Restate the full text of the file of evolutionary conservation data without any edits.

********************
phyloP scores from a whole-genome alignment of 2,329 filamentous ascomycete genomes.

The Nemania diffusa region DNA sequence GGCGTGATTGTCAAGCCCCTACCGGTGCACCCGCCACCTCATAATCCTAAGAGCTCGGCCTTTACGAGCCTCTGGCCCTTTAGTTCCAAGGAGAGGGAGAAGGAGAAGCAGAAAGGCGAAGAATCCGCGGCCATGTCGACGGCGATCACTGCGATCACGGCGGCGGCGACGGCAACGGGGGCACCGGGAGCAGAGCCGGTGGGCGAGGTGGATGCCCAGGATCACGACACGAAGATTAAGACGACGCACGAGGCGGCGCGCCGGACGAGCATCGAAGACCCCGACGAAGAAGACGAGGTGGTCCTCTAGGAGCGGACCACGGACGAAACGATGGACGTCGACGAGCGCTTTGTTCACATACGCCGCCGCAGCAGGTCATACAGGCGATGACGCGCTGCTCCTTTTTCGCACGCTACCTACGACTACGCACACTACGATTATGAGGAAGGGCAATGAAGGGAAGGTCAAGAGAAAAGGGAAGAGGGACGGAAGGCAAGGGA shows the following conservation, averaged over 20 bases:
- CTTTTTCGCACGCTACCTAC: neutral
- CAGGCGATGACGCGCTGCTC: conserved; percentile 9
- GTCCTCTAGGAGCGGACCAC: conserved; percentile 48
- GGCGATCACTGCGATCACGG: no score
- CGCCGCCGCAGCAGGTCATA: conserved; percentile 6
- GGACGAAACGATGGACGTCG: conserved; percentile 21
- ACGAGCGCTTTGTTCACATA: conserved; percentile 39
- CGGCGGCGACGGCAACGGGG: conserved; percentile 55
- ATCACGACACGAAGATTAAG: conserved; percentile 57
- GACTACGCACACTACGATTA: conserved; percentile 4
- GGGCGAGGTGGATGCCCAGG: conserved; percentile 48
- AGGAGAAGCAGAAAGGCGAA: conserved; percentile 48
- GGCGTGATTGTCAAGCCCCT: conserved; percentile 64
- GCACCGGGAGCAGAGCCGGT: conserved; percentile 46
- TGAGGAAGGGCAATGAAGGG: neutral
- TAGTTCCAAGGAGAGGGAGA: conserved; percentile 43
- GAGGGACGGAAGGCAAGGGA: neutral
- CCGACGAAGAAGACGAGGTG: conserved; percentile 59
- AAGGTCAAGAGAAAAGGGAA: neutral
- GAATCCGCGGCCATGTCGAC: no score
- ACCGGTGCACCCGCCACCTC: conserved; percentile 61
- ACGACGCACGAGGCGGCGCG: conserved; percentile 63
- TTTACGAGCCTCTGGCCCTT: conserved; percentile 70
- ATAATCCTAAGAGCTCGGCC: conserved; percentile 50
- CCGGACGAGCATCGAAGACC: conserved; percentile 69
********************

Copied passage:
phyloP scores from a whole-genome alignment of 2,329 filamentous ascomycete genomes.

The Nemania diffusa region DNA sequence GGCGTGATTGTCAAGCCCCTACCGGTGCACCCGCCACCTCATAATCCTAAGAGCTCGGCCTTTACGAGCCTCTGGCCCTTTAGTTCCAAGGAGAGGGAGAAGGAGAAGCAGAAAGGCGAAGAATCCGCGGCCATGTCGACGGCGATCACTGCGATCACGGCGGCGGCGACGGCAACGGGGGCACCGGGAGCAGAGCCGGTGGGCGAGGTGGATGCCCAGGATCACGACACGAAGATTAAGACGACGCACGAGGCGGCGCGCCGGACGAGCATCGAAGACCCCGACGAAGAAGACGAGGTGGTCCTCTAGGAGCGGACCACGGACGAAACGATGGACGTCGACGAGCGCTTTGTTCACATACGCCGCCGCAGCAGGTCATACAGGCGATGACGCGCTGCTCCTTTTTCGCACGCTACCTACGACTACGCACACTACGATTATGAGGAAGGGCAATGAAGGGAAGGTCAAGAGAAAAGGGAAGAGGGACGGAAGGCAAGGGA shows the following conservation, averaged over 20 bases:
- CTTTTTCGCACGCTACCTAC: neutral
- CAGGCGATGACGCGCTGCTC: conserved; percentile 9
- GTCCTCTAGGAGCGGACCAC: conserved; percentile 48
- GGCGATCACTGCGATCACGG: no score
- CGCCGCCGCAGCAGGTCATA: conserved; percentile 6
- GGACGAAACGATGGACGTCG: conserved; percentile 21
- ACGAGCGCTTTGTTCACATA: conserved; percentile 39
- CGGCGGCGACGGCAACGGGG: conserved; percentile 55
- ATCACGACACGAAGATTAAG: conserved; percentile 57
- GACTACGCACACTACGATTA: conserved; percentile 4
- GGGCGAGGTGGATGCCCAGG: conserved; percentile 48
- AGGAGAAGCAGAAAGGCGAA: conserved; percentile 48
- GGCGTGATTGTCAAGCCCCT: conserved; percentile 64
- GCACCGGGAGCAGAGCCGGT: conserved; percentile 46
- TGAGGAAGGGCAATGAAGGG: neutral
- TAGTTCCAAGGAGAGGGAGA: conserved; percentile 43
- GAGGGACGGAAGGCAAGGGA: neutral
- CCGACGAAGAAGACGAGGTG: conserved; percentile 59
- AAGGTCAAGAGAAAAGGGAA: neutral
- GAATCCGCGGCCATGTCGAC: no score
- ACCGGTGCACCCGCCACCTC: conserved; percentile 61
- ACGACGCACGAGGCGGCGCG: conserved; percentile 63
- TTTACGAGCCTCTGGCCCTT: conserved; percentile 70
- ATAATCCTAAGAGCTCGGCC: conserved; percentile 50
- CCGGACGAGCATCGAAGACC: conserved; percentile 69